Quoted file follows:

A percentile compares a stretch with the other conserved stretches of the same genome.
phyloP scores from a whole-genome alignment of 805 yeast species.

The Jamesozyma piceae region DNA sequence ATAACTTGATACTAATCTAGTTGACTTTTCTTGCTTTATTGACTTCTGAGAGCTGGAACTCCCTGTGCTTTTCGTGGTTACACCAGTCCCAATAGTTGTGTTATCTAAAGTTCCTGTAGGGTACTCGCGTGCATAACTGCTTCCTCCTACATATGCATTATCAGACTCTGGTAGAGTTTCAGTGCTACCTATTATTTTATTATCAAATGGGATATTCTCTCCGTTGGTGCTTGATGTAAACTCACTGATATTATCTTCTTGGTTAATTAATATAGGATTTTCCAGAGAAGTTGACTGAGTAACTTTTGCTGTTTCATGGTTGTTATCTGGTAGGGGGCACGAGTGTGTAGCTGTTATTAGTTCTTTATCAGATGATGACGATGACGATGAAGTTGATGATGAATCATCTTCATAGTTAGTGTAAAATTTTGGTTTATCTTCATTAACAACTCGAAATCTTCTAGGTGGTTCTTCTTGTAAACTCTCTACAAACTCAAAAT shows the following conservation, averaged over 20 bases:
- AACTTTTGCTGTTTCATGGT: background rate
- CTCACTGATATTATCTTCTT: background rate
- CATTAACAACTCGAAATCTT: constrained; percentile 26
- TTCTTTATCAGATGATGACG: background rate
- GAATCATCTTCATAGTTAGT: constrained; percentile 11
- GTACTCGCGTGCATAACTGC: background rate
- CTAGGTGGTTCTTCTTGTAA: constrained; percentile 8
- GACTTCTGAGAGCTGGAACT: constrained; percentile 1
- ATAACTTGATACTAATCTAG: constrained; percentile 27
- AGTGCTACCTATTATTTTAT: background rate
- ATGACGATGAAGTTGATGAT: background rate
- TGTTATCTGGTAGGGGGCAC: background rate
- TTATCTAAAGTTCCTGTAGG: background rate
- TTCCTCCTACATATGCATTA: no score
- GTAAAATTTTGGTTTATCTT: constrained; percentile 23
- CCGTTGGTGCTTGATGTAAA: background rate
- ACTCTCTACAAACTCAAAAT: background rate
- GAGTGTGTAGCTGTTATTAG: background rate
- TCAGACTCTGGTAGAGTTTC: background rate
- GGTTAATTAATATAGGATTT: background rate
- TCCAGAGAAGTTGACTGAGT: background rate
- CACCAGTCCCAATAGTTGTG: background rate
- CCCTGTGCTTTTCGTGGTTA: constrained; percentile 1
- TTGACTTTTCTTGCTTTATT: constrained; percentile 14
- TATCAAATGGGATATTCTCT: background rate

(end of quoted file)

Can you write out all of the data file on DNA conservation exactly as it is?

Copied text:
A percentile compares a stretch with the other conserved stretches of the same genome.
phyloP scores from a whole-genome alignment of 805 yeast species.

The Jamesozyma piceae region DNA sequence ATAACTTGATACTAATCTAGTTGACTTTTCTTGCTTTATTGACTTCTGAGAGCTGGAACTCCCTGTGCTTTTCGTGGTTACACCAGTCCCAATAGTTGTGTTATCTAAAGTTCCTGTAGGGTACTCGCGTGCATAACTGCTTCCTCCTACATATGCATTATCAGACTCTGGTAGAGTTTCAGTGCTACCTATTATTTTATTATCAAATGGGATATTCTCTCCGTTGGTGCTTGATGTAAACTCACTGATATTATCTTCTTGGTTAATTAATATAGGATTTTCCAGAGAAGTTGACTGAGTAACTTTTGCTGTTTCATGGTTGTTATCTGGTAGGGGGCACGAGTGTGTAGCTGTTATTAGTTCTTTATCAGATGATGACGATGACGATGAAGTTGATGATGAATCATCTTCATAGTTAGTGTAAAATTTTGGTTTATCTTCATTAACAACTCGAAATCTTCTAGGTGGTTCTTCTTGTAAACTCTCTACAAACTCAAAAT shows the following conservation, averaged over 20 bases:
- AACTTTTGCTGTTTCATGGT: background rate
- CTCACTGATATTATCTTCTT: background rate
- CATTAACAACTCGAAATCTT: constrained; percentile 26
- TTCTTTATCAGATGATGACG: background rate
- GAATCATCTTCATAGTTAGT: constrained; percentile 11
- GTACTCGCGTGCATAACTGC: background rate
- CTAGGTGGTTCTTCTTGTAA: constrained; percentile 8
- GACTTCTGAGAGCTGGAACT: constrained; percentile 1
- ATAACTTGATACTAATCTAG: constrained; percentile 27
- AGTGCTACCTATTATTTTAT: background rate
- ATGACGATGAAGTTGATGAT: background rate
- TGTTATCTGGTAGGGGGCAC: background rate
- TTATCTAAAGTTCCTGTAGG: background rate
- TTCCTCCTACATATGCATTA: no score
- GTAAAATTTTGGTTTATCTT: constrained; percentile 23
- CCGTTGGTGCTTGATGTAAA: background rate
- ACTCTCTACAAACTCAAAAT: background rate
- GAGTGTGTAGCTGTTATTAG: background rate
- TCAGACTCTGGTAGAGTTTC: background rate
- GGTTAATTAATATAGGATTT: background rate
- TCCAGAGAAGTTGACTGAGT: background rate
- CACCAGTCCCAATAGTTGTG: background rate
- CCCTGTGCTTTTCGTGGTTA: constrained; percentile 1
- TTGACTTTTCTTGCTTTATT: constrained; percentile 14
- TATCAAATGGGATATTCTCT: background rate